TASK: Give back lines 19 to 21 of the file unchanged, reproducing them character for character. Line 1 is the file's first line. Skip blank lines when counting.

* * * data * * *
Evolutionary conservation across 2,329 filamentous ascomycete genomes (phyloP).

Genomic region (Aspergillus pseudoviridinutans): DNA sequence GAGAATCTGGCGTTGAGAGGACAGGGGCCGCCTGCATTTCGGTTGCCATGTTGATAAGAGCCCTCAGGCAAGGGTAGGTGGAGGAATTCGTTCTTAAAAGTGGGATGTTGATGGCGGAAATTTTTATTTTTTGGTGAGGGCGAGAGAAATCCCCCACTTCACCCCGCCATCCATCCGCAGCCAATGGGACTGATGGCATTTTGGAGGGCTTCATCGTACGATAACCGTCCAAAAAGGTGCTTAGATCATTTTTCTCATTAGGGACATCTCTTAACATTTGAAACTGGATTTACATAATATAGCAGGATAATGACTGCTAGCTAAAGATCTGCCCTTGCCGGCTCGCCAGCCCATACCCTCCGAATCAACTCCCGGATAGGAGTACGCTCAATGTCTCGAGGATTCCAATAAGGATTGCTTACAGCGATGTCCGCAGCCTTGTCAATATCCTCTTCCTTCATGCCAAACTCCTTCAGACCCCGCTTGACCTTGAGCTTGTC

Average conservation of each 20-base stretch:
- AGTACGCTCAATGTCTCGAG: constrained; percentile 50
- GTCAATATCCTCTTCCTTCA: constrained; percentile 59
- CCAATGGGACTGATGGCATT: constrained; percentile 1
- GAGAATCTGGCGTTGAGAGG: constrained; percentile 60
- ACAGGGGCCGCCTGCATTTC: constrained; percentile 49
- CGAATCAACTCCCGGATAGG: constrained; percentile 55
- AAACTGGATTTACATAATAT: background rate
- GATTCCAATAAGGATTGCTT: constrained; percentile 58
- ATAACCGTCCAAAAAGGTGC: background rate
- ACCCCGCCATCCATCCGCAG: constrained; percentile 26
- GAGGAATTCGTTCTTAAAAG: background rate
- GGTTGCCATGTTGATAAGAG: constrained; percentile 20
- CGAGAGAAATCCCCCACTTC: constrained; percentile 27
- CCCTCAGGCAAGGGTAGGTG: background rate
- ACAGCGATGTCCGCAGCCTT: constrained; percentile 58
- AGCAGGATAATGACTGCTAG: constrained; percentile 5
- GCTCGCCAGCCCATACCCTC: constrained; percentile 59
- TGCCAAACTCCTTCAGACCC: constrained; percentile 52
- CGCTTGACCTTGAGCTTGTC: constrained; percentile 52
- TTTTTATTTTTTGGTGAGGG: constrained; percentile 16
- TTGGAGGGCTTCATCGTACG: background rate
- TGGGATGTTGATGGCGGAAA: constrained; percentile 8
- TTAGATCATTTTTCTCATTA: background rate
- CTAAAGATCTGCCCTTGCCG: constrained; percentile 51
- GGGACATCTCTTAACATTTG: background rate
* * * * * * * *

- AGCAGGATAATGACTGCTAG: constrained; percentile 5
- GCTCGCCAGCCCATACCCTC: constrained; percentile 59
- TGCCAAACTCCTTCAGACCC: constrained; percentile 52